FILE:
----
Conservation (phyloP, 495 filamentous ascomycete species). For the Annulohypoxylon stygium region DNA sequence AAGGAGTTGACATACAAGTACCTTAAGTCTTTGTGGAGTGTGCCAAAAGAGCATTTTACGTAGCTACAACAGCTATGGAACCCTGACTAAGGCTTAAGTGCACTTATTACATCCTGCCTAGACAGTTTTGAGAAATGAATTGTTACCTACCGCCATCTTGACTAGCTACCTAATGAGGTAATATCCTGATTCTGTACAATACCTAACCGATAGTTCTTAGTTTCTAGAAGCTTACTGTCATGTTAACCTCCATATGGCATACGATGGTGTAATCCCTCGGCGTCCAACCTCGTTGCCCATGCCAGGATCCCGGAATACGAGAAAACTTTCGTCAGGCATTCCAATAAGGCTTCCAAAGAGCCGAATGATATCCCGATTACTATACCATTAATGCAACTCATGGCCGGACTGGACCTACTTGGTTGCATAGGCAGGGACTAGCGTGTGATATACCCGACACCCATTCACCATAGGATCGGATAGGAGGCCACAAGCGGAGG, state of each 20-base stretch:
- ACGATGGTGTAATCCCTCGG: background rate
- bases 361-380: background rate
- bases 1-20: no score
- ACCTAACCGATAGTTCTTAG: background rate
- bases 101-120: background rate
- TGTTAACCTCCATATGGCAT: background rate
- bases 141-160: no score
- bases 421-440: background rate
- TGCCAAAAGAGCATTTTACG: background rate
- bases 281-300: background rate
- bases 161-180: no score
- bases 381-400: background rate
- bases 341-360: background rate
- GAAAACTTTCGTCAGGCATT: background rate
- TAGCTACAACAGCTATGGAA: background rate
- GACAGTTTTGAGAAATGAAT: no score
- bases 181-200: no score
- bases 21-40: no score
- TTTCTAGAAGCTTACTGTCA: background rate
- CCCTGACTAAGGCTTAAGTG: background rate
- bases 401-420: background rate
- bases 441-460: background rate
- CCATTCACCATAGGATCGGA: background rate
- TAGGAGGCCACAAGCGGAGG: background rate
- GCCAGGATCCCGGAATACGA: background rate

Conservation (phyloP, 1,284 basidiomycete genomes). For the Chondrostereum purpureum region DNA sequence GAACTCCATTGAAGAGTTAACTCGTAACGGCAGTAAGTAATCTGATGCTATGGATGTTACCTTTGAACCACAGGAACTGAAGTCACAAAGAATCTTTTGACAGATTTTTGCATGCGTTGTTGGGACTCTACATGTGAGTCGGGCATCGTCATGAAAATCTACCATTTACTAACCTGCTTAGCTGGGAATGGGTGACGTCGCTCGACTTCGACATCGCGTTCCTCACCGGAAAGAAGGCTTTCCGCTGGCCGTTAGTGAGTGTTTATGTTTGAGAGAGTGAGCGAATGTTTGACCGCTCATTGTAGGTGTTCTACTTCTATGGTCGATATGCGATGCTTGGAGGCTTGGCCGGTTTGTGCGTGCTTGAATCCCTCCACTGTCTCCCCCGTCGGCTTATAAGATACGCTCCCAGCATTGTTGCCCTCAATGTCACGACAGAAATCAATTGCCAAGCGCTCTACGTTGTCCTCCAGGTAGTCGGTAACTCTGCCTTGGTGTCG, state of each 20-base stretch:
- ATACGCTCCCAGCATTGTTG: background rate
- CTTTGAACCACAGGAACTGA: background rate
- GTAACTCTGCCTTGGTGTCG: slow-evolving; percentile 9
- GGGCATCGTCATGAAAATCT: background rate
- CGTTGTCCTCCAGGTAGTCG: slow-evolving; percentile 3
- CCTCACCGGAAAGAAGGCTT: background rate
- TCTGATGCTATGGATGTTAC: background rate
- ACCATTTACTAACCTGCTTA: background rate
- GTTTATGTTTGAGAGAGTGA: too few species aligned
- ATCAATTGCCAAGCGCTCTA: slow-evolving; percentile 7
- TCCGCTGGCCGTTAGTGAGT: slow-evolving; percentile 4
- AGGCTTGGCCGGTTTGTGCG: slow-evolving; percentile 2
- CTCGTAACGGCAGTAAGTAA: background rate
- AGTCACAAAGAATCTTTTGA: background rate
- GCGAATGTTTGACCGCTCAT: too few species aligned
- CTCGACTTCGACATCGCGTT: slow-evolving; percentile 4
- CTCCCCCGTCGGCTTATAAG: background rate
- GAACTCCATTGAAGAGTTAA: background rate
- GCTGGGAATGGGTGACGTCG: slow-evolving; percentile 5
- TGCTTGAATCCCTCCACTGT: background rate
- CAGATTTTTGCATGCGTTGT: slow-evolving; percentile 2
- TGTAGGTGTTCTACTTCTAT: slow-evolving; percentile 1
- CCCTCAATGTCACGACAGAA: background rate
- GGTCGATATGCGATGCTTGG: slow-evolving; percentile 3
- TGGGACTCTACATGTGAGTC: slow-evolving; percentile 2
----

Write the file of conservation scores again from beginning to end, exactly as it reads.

Conservation (phyloP, 495 filamentous ascomycete species). For the Annulohypoxylon stygium region DNA sequence AAGGAGTTGACATACAAGTACCTTAAGTCTTTGTGGAGTGTGCCAAAAGAGCATTTTACGTAGCTACAACAGCTATGGAACCCTGACTAAGGCTTAAGTGCACTTATTACATCCTGCCTAGACAGTTTTGAGAAATGAATTGTTACCTACCGCCATCTTGACTAGCTACCTAATGAGGTAATATCCTGATTCTGTACAATACCTAACCGATAGTTCTTAGTTTCTAGAAGCTTACTGTCATGTTAACCTCCATATGGCATACGATGGTGTAATCCCTCGGCGTCCAACCTCGTTGCCCATGCCAGGATCCCGGAATACGAGAAAACTTTCGTCAGGCATTCCAATAAGGCTTCCAAAGAGCCGAATGATATCCCGATTACTATACCATTAATGCAACTCATGGCCGGACTGGACCTACTTGGTTGCATAGGCAGGGACTAGCGTGTGATATACCCGACACCCATTCACCATAGGATCGGATAGGAGGCCACAAGCGGAGG, state of each 20-base stretch:
- ACGATGGTGTAATCCCTCGG: background rate
- bases 361-380: background rate
- bases 1-20: no score
- ACCTAACCGATAGTTCTTAG: background rate
- bases 101-120: background rate
- TGTTAACCTCCATATGGCAT: background rate
- bases 141-160: no score
- bases 421-440: background rate
- TGCCAAAAGAGCATTTTACG: background rate
- bases 281-300: background rate
- bases 161-180: no score
- bases 381-400: background rate
- bases 341-360: background rate
- GAAAACTTTCGTCAGGCATT: background rate
- TAGCTACAACAGCTATGGAA: background rate
- GACAGTTTTGAGAAATGAAT: no score
- bases 181-200: no score
- bases 21-40: no score
- TTTCTAGAAGCTTACTGTCA: background rate
- CCCTGACTAAGGCTTAAGTG: background rate
- bases 401-420: background rate
- bases 441-460: background rate
- CCATTCACCATAGGATCGGA: background rate
- TAGGAGGCCACAAGCGGAGG: background rate
- GCCAGGATCCCGGAATACGA: background rate

Conservation (phyloP, 1,284 basidiomycete genomes). For the Chondrostereum purpureum region DNA sequence GAACTCCATTGAAGAGTTAACTCGTAACGGCAGTAAGTAATCTGATGCTATGGATGTTACCTTTGAACCACAGGAACTGAAGTCACAAAGAATCTTTTGACAGATTTTTGCATGCGTTGTTGGGACTCTACATGTGAGTCGGGCATCGTCATGAAAATCTACCATTTACTAACCTGCTTAGCTGGGAATGGGTGACGTCGCTCGACTTCGACATCGCGTTCCTCACCGGAAAGAAGGCTTTCCGCTGGCCGTTAGTGAGTGTTTATGTTTGAGAGAGTGAGCGAATGTTTGACCGCTCATTGTAGGTGTTCTACTTCTATGGTCGATATGCGATGCTTGGAGGCTTGGCCGGTTTGTGCGTGCTTGAATCCCTCCACTGTCTCCCCCGTCGGCTTATAAGATACGCTCCCAGCATTGTTGCCCTCAATGTCACGACAGAAATCAATTGCCAAGCGCTCTACGTTGTCCTCCAGGTAGTCGGTAACTCTGCCTTGGTGTCG, state of each 20-base stretch:
- ATACGCTCCCAGCATTGTTG: background rate
- CTTTGAACCACAGGAACTGA: background rate
- GTAACTCTGCCTTGGTGTCG: slow-evolving; percentile 9
- GGGCATCGTCATGAAAATCT: background rate
- CGTTGTCCTCCAGGTAGTCG: slow-evolving; percentile 3
- CCTCACCGGAAAGAAGGCTT: background rate
- TCTGATGCTATGGATGTTAC: background rate
- ACCATTTACTAACCTGCTTA: background rate
- GTTTATGTTTGAGAGAGTGA: too few species aligned
- ATCAATTGCCAAGCGCTCTA: slow-evolving; percentile 7
- TCCGCTGGCCGTTAGTGAGT: slow-evolving; percentile 4
- AGGCTTGGCCGGTTTGTGCG: slow-evolving; percentile 2
- CTCGTAACGGCAGTAAGTAA: background rate
- AGTCACAAAGAATCTTTTGA: background rate
- GCGAATGTTTGACCGCTCAT: too few species aligned
- CTCGACTTCGACATCGCGTT: slow-evolving; percentile 4
- CTCCCCCGTCGGCTTATAAG: background rate
- GAACTCCATTGAAGAGTTAA: background rate
- GCTGGGAATGGGTGACGTCG: slow-evolving; percentile 5
- TGCTTGAATCCCTCCACTGT: background rate
- CAGATTTTTGCATGCGTTGT: slow-evolving; percentile 2
- TGTAGGTGTTCTACTTCTAT: slow-evolving; percentile 1
- CCCTCAATGTCACGACAGAA: background rate
- GGTCGATATGCGATGCTTGG: slow-evolving; percentile 3
- TGGGACTCTACATGTGAGTC: slow-evolving; percentile 2